#5) Sell the Evo/Sram Red, build the CAAD10 with DA and a nice tubular wheelset.

Honestly, there are a million options. I was just looking at what was most cost efficient without having to pitch additional $$


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DMF
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by DMF

I've recently come up with the conclusion that the setup of bikes that enables me to ride the most amount of time, is the best solution. I.e a foul weather bike is a must. Or depending on where you live, more than one foul weather bike might be necessary, I live in Sweden so there is really a need for three bikes. One for nice summer weather, one for foul summer weather and spring/fall weather, and a third for really early spring and really late fall, that way the nicer foul weather bike can be less of a beater. Plus a cross and/or mtb for pure winter.

Having super nice bikes but nothing to ride in poor weather, just seems like a waste of valuable time.

numberSix
Posts: 71
Joined: Sun Sep 23, 2012 1:53 pm

by numberSix

Get the CAAD10 frame, don't send in the warranty card just yet. Build it up with Rival from your spare bike.

Test it with your best wheelset (from the Evo?), back to back with the Evo.

Unless you're sponsored, your crit bike better be something you can afford to destroy.
You might want to research Cannondale's crash replacement policy. IMO most brands will have you waiting weeks if not months for that replacement frame or fork. Which is why so many go the route of multiple bikes.

Last crit I spectated, the leader got taken out by the pace motorcycle :-/
Stuff happens, just sayin.

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djconnel
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by djconnel

Sell both bikes along with all worldly possessions, become a monk, and seek enlightenment.

Well, it's an option...

rheosibal
Posts: 308
Joined: Fri Jun 14, 2013 10:26 pm
Location: LA

by rheosibal

btompkins0112 wrote:Option 2


Thanks! Sweet CAAD by the way
DMF wrote:I've recently come up with the conclusion that the setup of bikes that enables me to ride the most amount of time, is the best solution. I.e a foul weather bike is a must. Or depending on where you live, more than one foul weather bike might be necessary, I live in Sweden so there is really a need for three bikes. One for nice summer weather, one for foul summer weather and spring/fall weather, and a third for really early spring and really late fall, that way the nicer foul weather bike can be less of a beater. Plus a cross and/or mtb for pure winter.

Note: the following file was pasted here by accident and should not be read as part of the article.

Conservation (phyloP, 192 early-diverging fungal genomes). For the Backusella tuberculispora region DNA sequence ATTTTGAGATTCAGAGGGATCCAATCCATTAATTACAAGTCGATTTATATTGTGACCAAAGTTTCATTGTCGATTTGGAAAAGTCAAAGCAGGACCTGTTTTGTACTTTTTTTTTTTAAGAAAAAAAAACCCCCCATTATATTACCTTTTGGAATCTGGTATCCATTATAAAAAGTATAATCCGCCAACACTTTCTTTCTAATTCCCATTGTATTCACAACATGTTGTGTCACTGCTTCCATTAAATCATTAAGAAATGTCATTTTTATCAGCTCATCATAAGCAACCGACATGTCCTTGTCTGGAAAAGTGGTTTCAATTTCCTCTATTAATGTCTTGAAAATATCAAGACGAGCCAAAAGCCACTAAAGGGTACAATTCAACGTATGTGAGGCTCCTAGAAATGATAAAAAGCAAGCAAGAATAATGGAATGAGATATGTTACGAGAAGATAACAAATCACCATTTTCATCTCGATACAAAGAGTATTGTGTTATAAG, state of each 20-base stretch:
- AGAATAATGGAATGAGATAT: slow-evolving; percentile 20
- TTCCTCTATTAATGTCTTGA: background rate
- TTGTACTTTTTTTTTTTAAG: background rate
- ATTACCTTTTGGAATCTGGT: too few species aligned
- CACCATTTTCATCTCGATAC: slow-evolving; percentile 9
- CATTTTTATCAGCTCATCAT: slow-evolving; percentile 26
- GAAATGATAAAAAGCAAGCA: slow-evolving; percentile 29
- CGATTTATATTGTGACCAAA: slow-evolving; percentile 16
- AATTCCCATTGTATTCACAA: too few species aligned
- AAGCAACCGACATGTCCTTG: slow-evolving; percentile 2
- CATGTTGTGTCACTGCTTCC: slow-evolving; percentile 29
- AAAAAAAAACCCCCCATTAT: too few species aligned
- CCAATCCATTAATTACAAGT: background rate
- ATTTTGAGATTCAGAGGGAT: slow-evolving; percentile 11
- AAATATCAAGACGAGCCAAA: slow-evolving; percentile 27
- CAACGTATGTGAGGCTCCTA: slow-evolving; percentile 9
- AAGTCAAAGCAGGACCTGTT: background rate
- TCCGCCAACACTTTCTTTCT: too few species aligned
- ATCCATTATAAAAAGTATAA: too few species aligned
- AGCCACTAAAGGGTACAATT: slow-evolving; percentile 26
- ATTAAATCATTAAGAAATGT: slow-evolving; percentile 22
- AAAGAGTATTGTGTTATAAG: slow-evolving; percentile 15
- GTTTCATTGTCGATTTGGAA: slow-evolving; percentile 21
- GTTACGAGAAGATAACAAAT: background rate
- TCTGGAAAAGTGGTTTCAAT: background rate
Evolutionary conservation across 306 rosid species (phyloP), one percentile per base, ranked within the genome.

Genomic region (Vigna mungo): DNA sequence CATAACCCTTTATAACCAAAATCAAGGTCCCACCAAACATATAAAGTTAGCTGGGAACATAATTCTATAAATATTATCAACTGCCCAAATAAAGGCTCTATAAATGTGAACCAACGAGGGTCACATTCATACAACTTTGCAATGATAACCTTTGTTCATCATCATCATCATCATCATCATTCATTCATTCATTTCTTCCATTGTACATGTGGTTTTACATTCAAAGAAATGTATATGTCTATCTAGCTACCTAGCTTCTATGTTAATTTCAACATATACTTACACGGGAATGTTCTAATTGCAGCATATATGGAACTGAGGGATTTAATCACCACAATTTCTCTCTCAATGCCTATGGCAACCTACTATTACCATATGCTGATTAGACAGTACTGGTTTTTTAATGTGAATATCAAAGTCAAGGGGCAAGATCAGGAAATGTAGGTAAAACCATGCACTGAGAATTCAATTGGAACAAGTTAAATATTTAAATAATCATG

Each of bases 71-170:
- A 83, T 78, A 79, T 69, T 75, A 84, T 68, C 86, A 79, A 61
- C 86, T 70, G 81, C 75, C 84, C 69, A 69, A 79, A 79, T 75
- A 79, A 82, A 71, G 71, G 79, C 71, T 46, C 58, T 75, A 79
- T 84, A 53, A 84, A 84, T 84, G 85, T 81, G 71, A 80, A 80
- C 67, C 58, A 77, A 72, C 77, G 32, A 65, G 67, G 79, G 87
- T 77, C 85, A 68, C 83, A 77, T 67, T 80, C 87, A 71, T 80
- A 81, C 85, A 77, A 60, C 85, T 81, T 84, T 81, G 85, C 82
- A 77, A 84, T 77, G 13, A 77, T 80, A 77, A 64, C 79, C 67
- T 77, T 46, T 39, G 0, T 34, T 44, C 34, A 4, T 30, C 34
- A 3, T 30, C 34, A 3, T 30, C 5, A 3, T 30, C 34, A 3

Having super nice bikes but nothing to ride in poor weather, just seems like a waste of valuable time.


You're absolutely right, thanks for the input. I currently live in Hawaii, and I will soon be moving back to CA. As of right now, a foul weather bike isn't THAT necessary for me since it's great riding weather about 24/7.

numberSix wrote:Get the CAAD10 frame, don't send in the warranty card just yet. Build it up with Rival from your spare bike.

Test it with your best wheelset (from the Evo?), back to back with the Evo.

Unless you're sponsored, your crit bike better be something you can afford to destroy.
You might want to research Cannondale's crash replacement policy. IMO most brands will have you waiting weeks if not months for that replacement frame or fork. Which is why so many go the route of multiple bikes.

Last crit I spectated, the leader got taken out by the pace motorcycle :-/
Stuff happens, just sayin.


That's what I'm on the verge of doing. I will at least try out both before letting go of one. Yikes, that's pretty brutal, hopefully that person is alright.

djconnel wrote:Sell both bikes along with all worldly possessions, become a monk, and seek enlightenment.

Well, it's an option...


LOL, that is another option as well.

rheosibal
Posts: 308
Joined: Fri Jun 14, 2013 10:26 pm
Location: LA

by rheosibal

Thanks for the replies, I think I know what I will end up doing. I plan on building the CAAD10 with the rival I have and riding that for awhile. I will rebuild the evo to stock specs and eventually sell it.. ANYONE INTERESTED? :thumbup:

I will eventually rebuild the CAAD 10 with DA9070..I heard the 2014 framesets have the compatibility for both mechanical and electronic. My roomate is currently taking a shimano tech class and he get's shimano items for ~45% off, so I'm hoping to get a full group for about $1300.

Any leftover money will go to WW parts, and possibly a nice set of tubular wheels.

Thanks again for the replies!

shimmeD
Posts: 385
Joined: Thu Jun 28, 2012 10:52 pm
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by shimmeD

Ride tubulars, being the most important criteria. CAAD or Evo? Not important.
Less is more.